From National Character to National Origins: reactions to J. B. Malchair’s collection of ‘national music’
This week, Alice Little (Oxford) asks why the musician John Malchair categorised his arrangements into national collections.
John Malchair (1730-1812), a musician and artist originating from Cologne, lived and collected music in Oxford between 1760 and 1812. His sources ranged from old books and manuscripts to street performers and even (on one occasion) the whistling of a passer-by.
Though at least two volumes of his collection are no longer extant, we still have over 900 of Malchair’s tunes. Around half of these are preserved in a book he titled ‘The Arrangement’, completed in 1795, in which he ‘arranged’ the melodies into the categories ‘Irish’, ‘Scottish’, ‘Welsh’ and ‘English’.
‘Black Nag’ is a tune from Playford’s ‘Dancing Master’ that Malchair collected twice (from different editions). This video shows the dance in addition to the tune: https://www.youtube.com/watch?v=4WyW91zcGFE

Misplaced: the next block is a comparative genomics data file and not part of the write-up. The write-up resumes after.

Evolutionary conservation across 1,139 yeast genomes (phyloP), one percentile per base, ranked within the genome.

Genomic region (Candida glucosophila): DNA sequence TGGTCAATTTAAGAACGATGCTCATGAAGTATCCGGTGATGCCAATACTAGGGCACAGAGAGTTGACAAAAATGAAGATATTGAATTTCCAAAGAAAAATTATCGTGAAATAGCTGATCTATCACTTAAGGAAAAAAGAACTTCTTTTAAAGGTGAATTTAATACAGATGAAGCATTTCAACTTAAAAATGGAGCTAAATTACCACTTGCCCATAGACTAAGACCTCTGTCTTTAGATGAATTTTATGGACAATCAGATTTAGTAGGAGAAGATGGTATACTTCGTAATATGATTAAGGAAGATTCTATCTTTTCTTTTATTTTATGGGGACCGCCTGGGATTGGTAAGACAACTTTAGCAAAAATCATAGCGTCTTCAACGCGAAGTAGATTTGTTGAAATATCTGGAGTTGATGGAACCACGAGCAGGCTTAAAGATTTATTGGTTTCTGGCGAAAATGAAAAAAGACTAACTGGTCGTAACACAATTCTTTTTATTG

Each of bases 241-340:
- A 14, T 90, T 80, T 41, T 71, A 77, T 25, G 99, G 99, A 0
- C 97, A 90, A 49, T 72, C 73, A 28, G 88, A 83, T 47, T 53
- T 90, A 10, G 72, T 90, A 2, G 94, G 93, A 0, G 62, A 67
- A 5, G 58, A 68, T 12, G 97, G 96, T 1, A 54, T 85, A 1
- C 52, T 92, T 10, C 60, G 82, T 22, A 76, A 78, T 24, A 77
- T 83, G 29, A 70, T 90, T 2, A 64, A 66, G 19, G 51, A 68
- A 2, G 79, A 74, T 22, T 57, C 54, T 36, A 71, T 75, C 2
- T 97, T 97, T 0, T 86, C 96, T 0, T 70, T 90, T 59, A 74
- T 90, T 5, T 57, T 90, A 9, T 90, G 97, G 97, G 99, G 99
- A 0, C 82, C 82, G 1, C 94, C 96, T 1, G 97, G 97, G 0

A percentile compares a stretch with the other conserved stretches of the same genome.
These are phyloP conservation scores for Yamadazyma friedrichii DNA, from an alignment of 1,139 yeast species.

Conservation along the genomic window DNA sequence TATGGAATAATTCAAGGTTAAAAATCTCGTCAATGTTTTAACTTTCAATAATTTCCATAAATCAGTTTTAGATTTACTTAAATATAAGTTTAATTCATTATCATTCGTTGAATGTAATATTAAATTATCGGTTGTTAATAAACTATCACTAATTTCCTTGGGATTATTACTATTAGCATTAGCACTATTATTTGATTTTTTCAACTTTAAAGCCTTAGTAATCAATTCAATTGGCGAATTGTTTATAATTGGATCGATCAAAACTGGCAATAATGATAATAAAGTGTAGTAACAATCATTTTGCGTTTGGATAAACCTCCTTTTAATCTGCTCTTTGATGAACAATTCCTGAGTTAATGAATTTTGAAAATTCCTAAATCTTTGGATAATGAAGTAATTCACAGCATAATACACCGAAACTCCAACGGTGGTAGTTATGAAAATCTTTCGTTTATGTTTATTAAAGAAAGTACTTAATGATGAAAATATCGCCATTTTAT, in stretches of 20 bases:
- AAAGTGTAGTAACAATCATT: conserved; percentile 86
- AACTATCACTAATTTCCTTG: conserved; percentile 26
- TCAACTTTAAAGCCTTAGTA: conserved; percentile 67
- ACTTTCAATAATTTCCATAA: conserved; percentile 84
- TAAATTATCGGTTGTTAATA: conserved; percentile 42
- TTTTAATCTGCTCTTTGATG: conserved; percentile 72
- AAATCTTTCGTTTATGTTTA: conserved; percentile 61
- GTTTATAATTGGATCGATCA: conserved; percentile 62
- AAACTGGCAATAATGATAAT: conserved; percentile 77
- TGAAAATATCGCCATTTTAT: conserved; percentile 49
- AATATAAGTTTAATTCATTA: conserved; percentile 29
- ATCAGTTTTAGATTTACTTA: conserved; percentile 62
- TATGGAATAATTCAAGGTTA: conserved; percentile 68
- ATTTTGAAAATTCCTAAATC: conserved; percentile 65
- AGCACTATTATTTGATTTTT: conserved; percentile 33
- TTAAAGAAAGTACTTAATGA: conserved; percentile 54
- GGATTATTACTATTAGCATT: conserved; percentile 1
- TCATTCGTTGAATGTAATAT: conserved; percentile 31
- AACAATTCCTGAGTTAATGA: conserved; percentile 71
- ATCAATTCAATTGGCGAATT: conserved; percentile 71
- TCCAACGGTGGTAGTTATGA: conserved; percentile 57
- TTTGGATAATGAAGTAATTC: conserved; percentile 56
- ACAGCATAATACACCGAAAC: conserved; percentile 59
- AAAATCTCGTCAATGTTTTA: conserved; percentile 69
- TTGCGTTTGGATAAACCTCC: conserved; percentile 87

It is not likely that Malchair’s collecting and categorisation of these tunes was motivated by political nationalism, a force which only became clearly defined in the nineteenth century. However, his focus indicates that he almost certainly conceived of his collection as one of ‘national music’, and it was referred to as such by his close friend William Crotch in 1807.
Matthew Gelbart’s research has shown that during the eighteenth century music came to be categorised by its geographical origin, rather than by its function as, say, a dance tune or air for solo performance. Key to this shift was the work of Scottish music publishers, including Allan Ramsay, whose first collection of Scottish songs was published in 1723-24. One of the motivators for Ramsay’s work was to use music to present the Scottish nation as culturally homogenous and distinct from England.